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Richard STRAUSS (1864-1949)
Don Juan (1889) [17:48]
Die Zeitlose [1:47]; Allerseelen [3:07]; Die Georgine [3:39]; Die Verschwiegenen [1:02]; Begegnung [1:39]; Rote Rosen [2:30]; Die erwachte Rose [3:07]; Morgen! [4:07]
Metamorphosen (1945) [23:55]
Joan Rodgers (soprano)
Strasbourg Philharmonic Orchestra/Jan Latham-Koenig (conductor and piano)
rec. 10 August 2008, Henry Wood Hall, London (Lieder); 17-18 October 2001, Palais de la Musique et Congrès, Strasbourg
AVIE AV2172 [63:24]

Experience Classicsonline

This interestingly programmed CD begins with one of Strauss’s most famous tone poems and ends with his grief-stricken final masterpiece for strings. English conductor Jan Latham-Koenig conducts the orchestra of which he was musical director for six years in performances that have apparently been hanging around for some time (the Don Juan has been previously released on Avie - see review). Sandwiched between these two works are rather more recent recordings of a short series of Strauss songs, sung by British soprano Joan Rodgers with Latham-Koenig at the piano.

The Lieder are very successful. Rodgers adopts a suitably and affectingly dead tone when, at the end of Die Georgine, the poet reminds us that love can be both joy and pain. The impetuousness of new (and young) love is very attractively brought out two songs later, in Begegnung, and her singing of the wistful Rote Rosen is very touching. The most familiar song in the group is probably Morgen! How beautifully Strauss contrives this so that what the listener expects to be the final phrase of the introduction becomes the first phrase of the vocal line! And how gloriously this introduction, even shorn of its orchestral garb, communicates the calm rapture of the lovers’ stroll! Rodgers is very fine here, as she is throughout the short recital. Her singing will bring much pleasure, and she is most perceptively accompanied at the piano by Latham-Koenig.

The Strasbourg Philharmonic Orchestra is not one of the world’s most celebrated ensembles – though it did receive the coveted title of “orchestre national” in 1997 – but the playing on this disc is outstanding. Inevitably the most taxing passages, some stratospheric string writing in Don Juan in particular, will be more fearlessly and faultlessly executed by groups from, say, Berlin or Vienna. But listening to this performance on its own terms will not disappoint. The conductor and orchestra tear into the opening, the famous horn theme is as proud and exuberant as you will hear it, and the reading as a whole is as impetuous as one could wish.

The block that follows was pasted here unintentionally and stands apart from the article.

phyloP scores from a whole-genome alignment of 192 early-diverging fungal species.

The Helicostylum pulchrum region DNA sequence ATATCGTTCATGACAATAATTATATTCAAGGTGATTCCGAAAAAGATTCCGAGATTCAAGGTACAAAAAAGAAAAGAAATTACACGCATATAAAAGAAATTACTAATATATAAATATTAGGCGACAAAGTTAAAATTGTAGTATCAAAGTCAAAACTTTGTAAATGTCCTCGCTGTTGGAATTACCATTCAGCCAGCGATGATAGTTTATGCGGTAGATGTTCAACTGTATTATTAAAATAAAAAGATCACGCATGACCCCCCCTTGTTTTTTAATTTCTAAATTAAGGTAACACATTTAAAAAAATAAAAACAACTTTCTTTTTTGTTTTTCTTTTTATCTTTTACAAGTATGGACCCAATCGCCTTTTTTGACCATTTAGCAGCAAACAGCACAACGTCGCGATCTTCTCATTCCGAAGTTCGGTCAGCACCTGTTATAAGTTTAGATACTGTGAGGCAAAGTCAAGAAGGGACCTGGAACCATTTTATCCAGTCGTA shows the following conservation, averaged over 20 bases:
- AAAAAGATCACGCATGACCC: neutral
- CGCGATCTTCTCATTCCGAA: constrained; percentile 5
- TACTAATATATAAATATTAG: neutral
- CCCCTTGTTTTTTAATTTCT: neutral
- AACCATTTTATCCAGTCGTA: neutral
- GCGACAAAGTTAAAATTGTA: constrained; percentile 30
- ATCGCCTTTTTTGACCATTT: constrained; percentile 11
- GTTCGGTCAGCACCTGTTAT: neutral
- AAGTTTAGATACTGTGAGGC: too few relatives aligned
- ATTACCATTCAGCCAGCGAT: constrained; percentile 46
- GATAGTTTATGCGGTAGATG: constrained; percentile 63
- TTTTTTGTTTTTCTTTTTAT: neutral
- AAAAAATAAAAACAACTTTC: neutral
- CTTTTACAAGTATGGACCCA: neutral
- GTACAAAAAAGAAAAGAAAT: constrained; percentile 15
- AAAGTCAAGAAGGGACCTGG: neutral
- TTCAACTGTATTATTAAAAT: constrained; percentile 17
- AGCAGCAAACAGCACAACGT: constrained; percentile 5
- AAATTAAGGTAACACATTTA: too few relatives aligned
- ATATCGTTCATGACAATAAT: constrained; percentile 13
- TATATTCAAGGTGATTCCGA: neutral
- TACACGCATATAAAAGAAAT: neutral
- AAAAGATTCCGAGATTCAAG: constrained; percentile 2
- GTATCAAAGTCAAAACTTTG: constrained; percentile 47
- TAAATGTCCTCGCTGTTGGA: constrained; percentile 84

Timings never tell the whole tale, to be sure, but they can often be useful indicators. This performance of Strauss’s sublime Metamorphosen is timed at not quite twenty-four minutes, whereas in two other performances that may be taken as references, Barbirolli just passes the twenty-seven minute mark and Giuseppe Sinopoli takes more than twenty-eight and a half. The strings of the Strasbourg Philharmonic Orchestra produce a wonderfully rich sound in this work, and their playing throughout is superb. If there is a certain want of intensity when compared to the two performances cited, this comes, I think, from the conductor’s view of the piece. The work is usually seen as Strauss’s appalled response to the post-war destruction of German culture and the bombing of the Munich opera house in particular. Whether one subscribes to that view, or as the booklet would have it, prefer to give greater weight to Strauss’s reading of a particular poem by Goethe, the elegiac nature of the music seems incontestable. That very quality is in the background in this performance, for which urgent, ardent and passionate would seem to be more appropriate words. It is by no means an invalid view, and the piece works very well, particularly in a performance as committed and brilliantly executed as this one. I very much appreciate this view, and though I wouldn’t want to hear the work like this every time, this is most certainly a performance I will come back to.

The recording is rich and detailed. The booklet contains a useful essay on the music, the conductor and soloist, all in three languages, plus the sung texts in German with an English translation. Then one final point: had anyone asked me to produce this record, I shouldn’t have chosen to follow Strauss’s bewitching portrait of contented love with the dark despair of Metamorphosen. It may be that the priapic nature of much of Don Juan isn’t quite the thing either, but I’m sure it’s preferable. Those who purchase this most enjoyable and satisfying CD might want to programme their players accordingly if they decide to listen to it all through.

William Hedley

Masterwork Index: Don Juan








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